When Chef Matsui came out of retirement and announce he will be opening an outpost in New York, we were excited. The man dedicated his life (40+ years) in making one thing, and one thing only- tempura.
The city’s only tempura omakase restaurant is backed by the Ootoya group. Yes, the affordable and highly successful chained Ootoya in midtown; Tempura Matsui is their first attemp at “fine” dining establishment in NY, and they have been planning for a high end sushi place in mid-town, Sushi Ginza Onodera which just opened last week on 5th Ave (which, by the way is currently the second most expensive sushi place in the city at $400, just behind Masa).
We have the upmost admiration for Chef Matsui, he had been perfecting his craft since he was 17. We longed for the restaurant’s opening, until we took a peak at the price tag. A whopping $200 for the tasting menu. So after drinks, taxes and tips for two, it would be lucky if the bill come less than $500. As much as I love food…. I was not about to drop $500 for deep fried vegetables. So We waited. wait for the review to come out, wait for other people to report back. Then we learned that Chef Matsuri only stayed for a brief period of time and returned to Japan. Then we heard he got cancer. Then sadly, we heard the master had passed away. He was only 65. So a year in, a master chef less, the Michelin starred tempura stable is left manned by Chef Matsuri’s right hand man, Chef Kato. The place is still named after the celebrated Chef, but I am under the impression that it has always been the intention that the tempura counter would be run by Chef Kato.
On a “lucky break”, we scored a deal to sample the fare at half price, and we arrived at the zen quiet establishment one evening in May.
The place is hidden in a residential building, even with google map, it took me a second look to notice the little square plate embedded on the side wall of what looks like a resident patio- Tempura Matsui.
So through the green drapes, the wooden door and the glass door, we settled ourselves in front of the cooking counter. Very much like a sushi bar setting, except that it is an oil well instead of a butcher block behind the counter. The place is extremely quiet. On the night we were there, I believed there were more staff than customers. The “tempura” counter can sit 10, with a handful of booth on the side. Well trained staff were extremely polite, and soft spoken, as if they were afraid to wake a baby in the upstairs apartment.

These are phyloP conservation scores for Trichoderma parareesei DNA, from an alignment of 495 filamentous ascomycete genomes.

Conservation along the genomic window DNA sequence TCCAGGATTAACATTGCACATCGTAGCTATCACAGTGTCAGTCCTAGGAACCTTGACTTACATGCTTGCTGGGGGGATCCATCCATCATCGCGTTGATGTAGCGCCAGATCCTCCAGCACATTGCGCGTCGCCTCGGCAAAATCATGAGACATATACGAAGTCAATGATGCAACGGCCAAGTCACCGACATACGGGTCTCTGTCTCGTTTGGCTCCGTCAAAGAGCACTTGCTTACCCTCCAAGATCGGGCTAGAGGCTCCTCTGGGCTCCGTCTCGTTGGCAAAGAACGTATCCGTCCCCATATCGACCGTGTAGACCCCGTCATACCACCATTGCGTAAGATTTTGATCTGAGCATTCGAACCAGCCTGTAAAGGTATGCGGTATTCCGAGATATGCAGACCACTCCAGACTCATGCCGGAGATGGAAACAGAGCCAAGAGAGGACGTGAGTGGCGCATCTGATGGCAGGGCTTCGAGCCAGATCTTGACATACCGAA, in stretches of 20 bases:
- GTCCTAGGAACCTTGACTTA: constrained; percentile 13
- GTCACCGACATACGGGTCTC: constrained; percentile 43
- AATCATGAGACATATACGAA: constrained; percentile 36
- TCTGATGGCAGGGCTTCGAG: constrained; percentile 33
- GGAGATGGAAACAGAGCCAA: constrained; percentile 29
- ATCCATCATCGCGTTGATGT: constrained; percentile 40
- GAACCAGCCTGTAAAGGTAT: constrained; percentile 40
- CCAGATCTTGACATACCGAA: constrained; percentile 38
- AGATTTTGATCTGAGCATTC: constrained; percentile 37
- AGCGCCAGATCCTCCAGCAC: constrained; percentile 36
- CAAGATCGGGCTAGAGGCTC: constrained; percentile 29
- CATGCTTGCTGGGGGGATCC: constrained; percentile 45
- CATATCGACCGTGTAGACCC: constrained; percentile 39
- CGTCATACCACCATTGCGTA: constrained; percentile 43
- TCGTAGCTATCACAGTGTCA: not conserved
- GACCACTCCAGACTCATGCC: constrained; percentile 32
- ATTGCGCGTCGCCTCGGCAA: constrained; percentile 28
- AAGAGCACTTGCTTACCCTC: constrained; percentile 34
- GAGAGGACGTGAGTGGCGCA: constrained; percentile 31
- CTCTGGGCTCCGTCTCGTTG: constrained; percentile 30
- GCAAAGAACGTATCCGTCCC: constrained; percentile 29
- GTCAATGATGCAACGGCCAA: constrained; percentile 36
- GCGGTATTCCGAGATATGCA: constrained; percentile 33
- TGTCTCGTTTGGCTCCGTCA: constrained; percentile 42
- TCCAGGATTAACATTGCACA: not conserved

Our dinner was pre-paid but the staff still left a copy of the menu for us to follow along, and here it is, the Tempura Kaiseki Course… …
Sakizuke– Scallop Tartar and peas mousse served with uni sauce
I am missing the point of uni sauce. As good as this delicate bite is, I couldn’t tell if there were any uni favor in it. It certainly looks good on the menu.
Miso salt / Rock salt/ lemon with squeezer/ daikon mush and mentsuyu
The lemon squeezer is a total genius. Squeezed the lemon out of it’s full potiental while kept my hands and fingers clean, and not have to worry the acid spilling anywhere. Where can I get one of these?
The sweetness of the daikon came from it’s freshness. Not a bit a bitter. And the mentsuyu is the best I have yet sampled. Not over salted, it’s almost sweet. Take a spoonful of daikon and gently soak it in the mentsuyu, I could have eat it just like that.
We started the tempura course with a pair of tiger prawn. First the heads. They are lightly battered, almost nonexistent. And fried to perfection. Not a moment over, but as crunchy as it could ever be. Crispier than any potato chip there is. I could glady eat them as popcorn. But shrimp population would take a big hit.
Then came the torso. Same (less than) paper thin batter, we were instructed to pair one with lemon juice and rock salt and the second with mentsuyu. Shrimp is the spokeperson of tempura. Just look at emoji. And at Tempura Matsui, these tiger prawns are excellent.
Squid was thick cut and was so soft, almost like I’m having a firmer piece of cotton candy. While the squid is perfect texture, there was no taste at all, it rely heavily on the sauce. But as good as the sauce it, it cannot hid the fact that the squid is plain.
When we first sat down, the oil well was clear as if it was just clean green tea, but as the courses goes on, the oil had became slightly murky. So you understand how this piece of anago tasted oily. I could say that it was a waste. As dry as that piece of paper is (supposely soaking the excessive oil), the anago already absorb all the oil it could. And the after taste in mouth was just oily. On a side note, unlike most Japanese restaurants, we were provide ice water instead of tea. By not serveing tea, our palate was coated with oil. Yes, I could have order the $8 green tea… I guess…
Tendon– Shrimp tempura over rice served with Akadashi Miso soup
The shrimp in this dish is somewhat smaller than the prawn we had in the beginning. And a little fishy too.
The whole dinner lasted about an hour and half. While we were impress with the appertizer and dessert, the tempura didn’t exactly meet our expectation. Yes, the mentsuyu and the tiget prawn was excellent. All the vegetables were very fresh, and all the pieces were consistent with batter and tempeature, but oil had became turbid at the end, leaving a bad aftertaste. Since it is the only cooking method, we certainly hope they would add/change the oil for the second round of customers, but by the time we got up, that had not happen. Also we didn’t feel we had any solid food other than a couple pieces of shimp and sashimi. If the regular price charge for $200 per person, that is barely even $50 of ingredient. I’m not sure the fame of a much celebrated chef can justify the price.
Tempura Matsui | 222 E 39th St | May 2016